National Fisherman

A commercial fisherman from Montauk died after a wire snapped and struck him aboard a vessel working off North Carolina, authorities said Sunday.
 
Crew aboard the 90-foot Jason and Danielle called the Coast Guard at 8:30 p.m. Saturday reporting that a man had been cut in the head and neck, Brandyn Hill, a Coast Guard spokesman, said.
 
Hill did not name the man, citing Coast Guard policy, but the family of Donald Alversa, 24, and a spokeswoman for the hospital where he was taken confirmed his identity.
 
The vessel was 45 miles northeast of the Kill Devil Hills on the Outer Banks when the accident occurred, and it took an hour for an MH-60 Jayhawk rescue helicopter to reach it. Coast Guard personnel performed CPR but Alversa's condition worsened en route to Sentara Norfolk General Hospital in Norfolk, Va., where he was met by an emergency rescue crew, Hill said. A hospital spokeswoman confirmed that he died there after arrival.
 
How the accident occurred was not immediately known, said Alversa's brother, Ken Alversa, an East Hampton Town police officer.
 
The Coast Guard is investigating but will not release any information on the cause of the accident until its investigation is complete, Hill said.
 
Donald Alversa attended East Hampton High School. His Facebook page says he also studied at Hudson Canyon University -- not, apparently, an institute of higher learning but a joking reference from a professional fisherman to the fish-rich canyon that extends from the New York Harbor 400 miles out to sea and 10,500 feet down.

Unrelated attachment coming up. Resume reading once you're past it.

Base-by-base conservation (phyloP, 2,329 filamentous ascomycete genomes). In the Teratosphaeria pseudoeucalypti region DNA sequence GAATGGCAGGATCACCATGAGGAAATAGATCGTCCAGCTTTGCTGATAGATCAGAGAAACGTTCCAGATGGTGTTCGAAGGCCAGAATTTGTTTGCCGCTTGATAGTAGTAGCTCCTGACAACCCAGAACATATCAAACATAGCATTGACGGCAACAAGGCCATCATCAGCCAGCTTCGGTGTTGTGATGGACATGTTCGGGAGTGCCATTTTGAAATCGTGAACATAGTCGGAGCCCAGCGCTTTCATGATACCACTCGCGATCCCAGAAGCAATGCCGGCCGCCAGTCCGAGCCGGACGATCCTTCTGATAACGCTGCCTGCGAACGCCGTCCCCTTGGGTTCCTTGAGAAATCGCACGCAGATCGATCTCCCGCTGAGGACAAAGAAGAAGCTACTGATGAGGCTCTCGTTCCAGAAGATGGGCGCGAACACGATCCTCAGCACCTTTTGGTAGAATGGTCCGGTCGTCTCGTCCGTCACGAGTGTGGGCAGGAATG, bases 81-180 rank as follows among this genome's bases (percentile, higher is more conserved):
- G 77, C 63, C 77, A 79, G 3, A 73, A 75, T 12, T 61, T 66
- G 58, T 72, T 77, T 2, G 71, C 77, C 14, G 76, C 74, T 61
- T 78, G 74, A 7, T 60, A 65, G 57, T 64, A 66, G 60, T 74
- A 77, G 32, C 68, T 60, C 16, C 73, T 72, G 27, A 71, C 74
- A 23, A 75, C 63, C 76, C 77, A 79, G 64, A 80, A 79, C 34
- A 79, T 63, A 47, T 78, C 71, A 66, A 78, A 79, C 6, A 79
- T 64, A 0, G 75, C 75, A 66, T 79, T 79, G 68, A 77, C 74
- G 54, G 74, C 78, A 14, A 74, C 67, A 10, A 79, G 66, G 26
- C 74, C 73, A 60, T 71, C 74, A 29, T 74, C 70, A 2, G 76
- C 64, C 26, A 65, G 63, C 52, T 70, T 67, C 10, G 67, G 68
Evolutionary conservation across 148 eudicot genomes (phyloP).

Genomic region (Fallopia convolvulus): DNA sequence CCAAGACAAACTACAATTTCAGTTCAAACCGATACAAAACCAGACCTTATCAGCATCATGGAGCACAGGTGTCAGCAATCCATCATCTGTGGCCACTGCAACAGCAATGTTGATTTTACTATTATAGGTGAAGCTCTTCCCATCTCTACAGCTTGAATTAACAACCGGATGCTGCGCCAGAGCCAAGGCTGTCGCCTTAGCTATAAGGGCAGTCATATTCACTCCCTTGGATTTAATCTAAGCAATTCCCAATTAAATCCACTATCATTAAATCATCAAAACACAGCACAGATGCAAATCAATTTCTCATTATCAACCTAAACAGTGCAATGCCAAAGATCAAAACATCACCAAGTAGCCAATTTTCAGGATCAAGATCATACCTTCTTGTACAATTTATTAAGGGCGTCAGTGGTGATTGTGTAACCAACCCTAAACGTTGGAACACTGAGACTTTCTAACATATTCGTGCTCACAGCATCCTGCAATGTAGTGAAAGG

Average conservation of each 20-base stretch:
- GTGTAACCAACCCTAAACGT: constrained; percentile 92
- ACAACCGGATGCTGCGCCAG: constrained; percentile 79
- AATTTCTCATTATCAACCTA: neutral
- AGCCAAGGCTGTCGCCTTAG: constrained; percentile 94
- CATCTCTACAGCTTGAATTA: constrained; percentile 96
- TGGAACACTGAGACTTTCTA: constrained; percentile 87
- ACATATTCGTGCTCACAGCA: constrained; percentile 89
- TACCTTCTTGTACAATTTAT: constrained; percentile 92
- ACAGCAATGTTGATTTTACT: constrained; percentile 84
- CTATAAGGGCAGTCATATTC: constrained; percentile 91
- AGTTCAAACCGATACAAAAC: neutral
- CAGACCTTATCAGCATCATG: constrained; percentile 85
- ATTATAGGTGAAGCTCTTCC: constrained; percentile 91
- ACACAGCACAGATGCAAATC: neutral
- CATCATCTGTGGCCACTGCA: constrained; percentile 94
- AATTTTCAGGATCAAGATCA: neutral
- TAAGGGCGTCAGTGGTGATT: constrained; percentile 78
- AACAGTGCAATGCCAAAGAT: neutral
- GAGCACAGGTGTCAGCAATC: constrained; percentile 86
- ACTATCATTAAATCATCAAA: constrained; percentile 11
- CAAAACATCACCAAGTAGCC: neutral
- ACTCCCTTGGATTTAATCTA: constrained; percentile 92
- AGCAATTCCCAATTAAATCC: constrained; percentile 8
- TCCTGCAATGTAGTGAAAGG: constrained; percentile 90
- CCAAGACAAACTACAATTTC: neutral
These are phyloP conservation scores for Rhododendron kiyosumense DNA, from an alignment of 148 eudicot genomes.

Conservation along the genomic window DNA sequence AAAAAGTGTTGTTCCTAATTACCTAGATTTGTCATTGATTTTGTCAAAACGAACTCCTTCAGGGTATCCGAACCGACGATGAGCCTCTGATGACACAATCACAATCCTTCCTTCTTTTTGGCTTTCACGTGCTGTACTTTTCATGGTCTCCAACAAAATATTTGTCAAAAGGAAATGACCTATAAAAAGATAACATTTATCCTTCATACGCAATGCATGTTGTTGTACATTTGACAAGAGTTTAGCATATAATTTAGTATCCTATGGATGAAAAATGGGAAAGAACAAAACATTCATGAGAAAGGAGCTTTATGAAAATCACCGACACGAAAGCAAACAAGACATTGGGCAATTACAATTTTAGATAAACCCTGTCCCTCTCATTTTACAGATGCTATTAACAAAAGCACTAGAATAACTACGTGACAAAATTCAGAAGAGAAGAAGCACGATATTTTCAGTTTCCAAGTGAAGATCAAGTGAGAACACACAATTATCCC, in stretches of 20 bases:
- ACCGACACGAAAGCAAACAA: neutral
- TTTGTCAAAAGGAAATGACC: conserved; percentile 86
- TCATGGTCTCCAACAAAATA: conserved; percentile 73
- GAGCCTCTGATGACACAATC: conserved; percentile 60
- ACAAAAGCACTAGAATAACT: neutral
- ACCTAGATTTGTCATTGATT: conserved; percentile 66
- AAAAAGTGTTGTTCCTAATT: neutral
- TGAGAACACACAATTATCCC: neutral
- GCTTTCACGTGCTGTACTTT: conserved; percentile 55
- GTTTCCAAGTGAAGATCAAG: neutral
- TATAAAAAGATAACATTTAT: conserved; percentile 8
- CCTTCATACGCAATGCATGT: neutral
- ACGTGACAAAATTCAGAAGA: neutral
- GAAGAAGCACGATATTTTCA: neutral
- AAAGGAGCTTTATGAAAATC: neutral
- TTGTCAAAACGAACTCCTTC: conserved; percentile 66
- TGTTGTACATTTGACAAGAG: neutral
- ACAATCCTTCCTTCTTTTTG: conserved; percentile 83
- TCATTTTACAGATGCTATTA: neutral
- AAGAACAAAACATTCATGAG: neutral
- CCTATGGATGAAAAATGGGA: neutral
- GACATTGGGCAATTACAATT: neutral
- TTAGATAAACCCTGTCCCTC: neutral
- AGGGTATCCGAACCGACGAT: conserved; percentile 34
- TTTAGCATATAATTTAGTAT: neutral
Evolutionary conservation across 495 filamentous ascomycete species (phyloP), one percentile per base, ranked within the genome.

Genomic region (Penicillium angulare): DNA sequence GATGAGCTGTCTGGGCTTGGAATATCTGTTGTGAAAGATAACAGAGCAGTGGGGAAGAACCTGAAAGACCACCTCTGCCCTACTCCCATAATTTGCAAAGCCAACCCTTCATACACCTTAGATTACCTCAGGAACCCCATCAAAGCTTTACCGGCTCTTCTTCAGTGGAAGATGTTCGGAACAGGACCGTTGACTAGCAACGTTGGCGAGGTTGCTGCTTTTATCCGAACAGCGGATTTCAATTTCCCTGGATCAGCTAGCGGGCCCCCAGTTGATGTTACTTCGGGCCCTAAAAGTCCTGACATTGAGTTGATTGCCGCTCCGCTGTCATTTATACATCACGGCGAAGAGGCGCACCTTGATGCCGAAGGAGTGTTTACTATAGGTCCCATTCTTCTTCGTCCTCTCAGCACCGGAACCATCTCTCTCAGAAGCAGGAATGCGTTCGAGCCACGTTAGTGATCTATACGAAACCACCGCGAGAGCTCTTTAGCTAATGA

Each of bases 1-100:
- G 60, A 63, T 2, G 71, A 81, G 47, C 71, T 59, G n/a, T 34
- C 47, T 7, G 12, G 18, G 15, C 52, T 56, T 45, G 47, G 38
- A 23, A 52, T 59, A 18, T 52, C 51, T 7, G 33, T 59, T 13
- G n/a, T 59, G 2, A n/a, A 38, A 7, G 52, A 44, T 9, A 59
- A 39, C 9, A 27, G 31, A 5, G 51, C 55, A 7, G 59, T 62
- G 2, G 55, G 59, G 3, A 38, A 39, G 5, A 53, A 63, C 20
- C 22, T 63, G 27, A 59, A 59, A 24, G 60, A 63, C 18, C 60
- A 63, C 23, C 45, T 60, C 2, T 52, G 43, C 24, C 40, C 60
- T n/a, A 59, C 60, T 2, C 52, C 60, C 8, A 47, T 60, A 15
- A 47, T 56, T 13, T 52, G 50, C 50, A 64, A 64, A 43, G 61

From the time he was done with high school, "he started fishing and he never stopped," Ken Alversa said.
 
Donald Alversa had worked aboard the Jason and Danielle for about two years, he said. The 298-ton vessel works out of Montauk and Cape May, N.J., and Alversa was frequently gone for a week at a time.
 
Read the full story at Newsday>>

National Fisherman Live

National Fisherman Live: 3/10/15

In this episode, Online Editor Leslie Taylor talks with Mike McLouglin, vice president of Dunlop Industrial and Protective Footwear.

National Fisherman Live: 2/24/15

In this episode:

March date set for disaster aid dispersal
Oregon LNG project could disrupt fishing
NOAA tweaks gear marking requirement
N.C. launches first commercial/recreational dock
Spiny lobster traps limits not well received

Inside the Industry

NMFS announced two changes in regulations that apply to federal fishing permit holders starting Aug. 26.

First, they have eliminated the requirement for vessel owners to submit “did not fish” reports for the months or weeks when their vessel was not fishing.

Some of the restrictions for upgrading vessels listed on federal fishing permits have also been removed.

Read more...

Alaskans will meet with British Columbia’s Minister of Energy and Mines, Bill Bennett, when he visits Juneau next week and will ask him to support an international review of mine developments in northwest British Columbia, upstream from Southeast Alaska along the Taku, Stikine and Unuk transboundary rivers.

Some Alaska fishing and environmental groups believe an international review is the best way to develop specific, binding commitments to ensure clean water, salmon, jobs and traditional and customary practices are not harmed by British Columbia mines and that adequate financial assurances are in place up front to cover long-term monitoring and compensation for damages.

Read more...
Try a FREE issue of National Fisherman

Fill out this order form, If you like the magazine, get the rest of the year for just $14.95 (12 issues in all). If not, simply write cancel on the bill, return it, and owe nothing.

First Name
Last Name
Address
Country
U.S. Canada Other

City
State/Province
Postal/ Zip Code
Email
© 2015 Diversified Business Communications
Diversified Business Communications